By the end of high school, I’d figured out how to ape the kind of masculinity I thought I could live with: a soft-hearted punk boy who just happened to harbor a top-secret crossdressing fetish. I scampered off to college and immediately began writing editorials for one of the student newspapers, based entirely on what made me angry that particular week: the Israel-Palestine conflict, misconduct by the school administration, Bristol Palin—everything was up for grabs if it sufficiently stoked my ire. I wrote with passion, fire, and very little self-reflection or research, burying myself instead in the theatrics I thought were essential to my “quirky nerd boy” personality; the administrative council became the “Dark Council,” with our president “in her ivory tower” meting out unjust punishments. I was, to put it mildly, A Lot to Deal With.

During this time, my father passed away after a long battle with brain cancer. I sat with him in his last hours, the two of us alone with the lights off in his cold and sterile hospice room, once again unable to find the right words. I couldn’t even cry. Emotionally illiterate and wracked with guilt and shame, I turned my anger inward. Someone like me would never experience the happiness I wanted. I didn’t deserve it. Instead, I bottled everything up (just like I knew men were supposed to do), graduated from college, and started writing professionally.

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Eventually, though, I came to a tipping point. After an extended stretch of unemployment left me with ample time to contemplate my feelings, I had to face up to reality: my depression and emotional self-harm were just symptoms of my larger problem—I wasn’t a boy, I didn’t want to live as one, and the only way forward for me was to transition.

Mere weeks after I took my first estrogen pill, a transgender woman named Kathy Sal was followed home and beaten so badly she had to be hospitalized. Not long after, a man who lived on my block followed me to the door of my own building and watched until I entered my apartment. I bought a canister of mace on Amazon the next day. All of a sudden, the symptoms of misogyny and patriarchy I’d once thought of only in academic terms were far too real.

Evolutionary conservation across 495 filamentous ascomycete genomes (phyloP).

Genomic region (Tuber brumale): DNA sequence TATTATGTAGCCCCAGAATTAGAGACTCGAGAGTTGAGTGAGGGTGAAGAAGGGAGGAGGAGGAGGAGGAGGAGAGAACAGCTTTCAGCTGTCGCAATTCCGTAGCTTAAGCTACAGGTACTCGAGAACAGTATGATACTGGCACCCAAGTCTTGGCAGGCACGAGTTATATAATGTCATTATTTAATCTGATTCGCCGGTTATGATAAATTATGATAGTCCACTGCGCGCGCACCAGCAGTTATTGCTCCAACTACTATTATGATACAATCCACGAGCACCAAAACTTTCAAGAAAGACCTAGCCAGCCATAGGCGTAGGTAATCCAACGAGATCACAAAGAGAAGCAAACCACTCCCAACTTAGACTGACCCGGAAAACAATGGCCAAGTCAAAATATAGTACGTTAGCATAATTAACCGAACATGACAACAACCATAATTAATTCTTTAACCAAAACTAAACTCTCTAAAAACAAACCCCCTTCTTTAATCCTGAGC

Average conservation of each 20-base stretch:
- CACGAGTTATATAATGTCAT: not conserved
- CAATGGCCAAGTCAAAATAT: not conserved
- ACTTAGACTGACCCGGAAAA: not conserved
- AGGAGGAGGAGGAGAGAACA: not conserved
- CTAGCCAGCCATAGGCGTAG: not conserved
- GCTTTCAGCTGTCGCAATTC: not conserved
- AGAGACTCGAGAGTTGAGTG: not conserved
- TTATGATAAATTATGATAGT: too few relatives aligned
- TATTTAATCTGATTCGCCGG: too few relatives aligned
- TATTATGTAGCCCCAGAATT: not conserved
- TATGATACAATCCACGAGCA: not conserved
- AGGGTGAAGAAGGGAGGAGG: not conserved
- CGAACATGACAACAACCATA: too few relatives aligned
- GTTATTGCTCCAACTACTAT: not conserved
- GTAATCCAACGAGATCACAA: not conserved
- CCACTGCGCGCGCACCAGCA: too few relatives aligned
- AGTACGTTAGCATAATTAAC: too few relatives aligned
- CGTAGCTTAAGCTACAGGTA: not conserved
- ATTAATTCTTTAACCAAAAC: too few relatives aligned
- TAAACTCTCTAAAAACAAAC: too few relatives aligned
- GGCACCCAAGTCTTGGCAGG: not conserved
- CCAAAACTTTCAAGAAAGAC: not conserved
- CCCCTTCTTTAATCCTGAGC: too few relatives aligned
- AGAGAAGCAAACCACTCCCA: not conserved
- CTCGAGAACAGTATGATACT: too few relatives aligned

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My anger throbbed, and for once, I knew where to put it. Finally, I had a cause beyond aimless self-loathing and liberal talking points: I would return to essay writing and skewer the forces of misogyny and transphobia wherever they flapped their tongues. I emailed an old editor friend of my father’s, who eagerly took me up on my pitch for a weekly column about transgender life and politics, which I wrote for a year after beginning hormones.

My early essays, unfortunately, were still reflections of that “boy” I had been in college, who I was trying with limited success to leave behind. My words were thunderous, needlessly combative and unkind—when a band behaved rudely to my friends at a set in the Bowery, I penned an extra edition of the column to call them “generically wimpy.” But it wasn’t just strangers who became targets. After a heated exchange about tone policing on Facebook, a cisgender friend continued to push my buttons through text; I responded by writing an entire essay called “How to Be an Ally,” using him as an example of what not to do.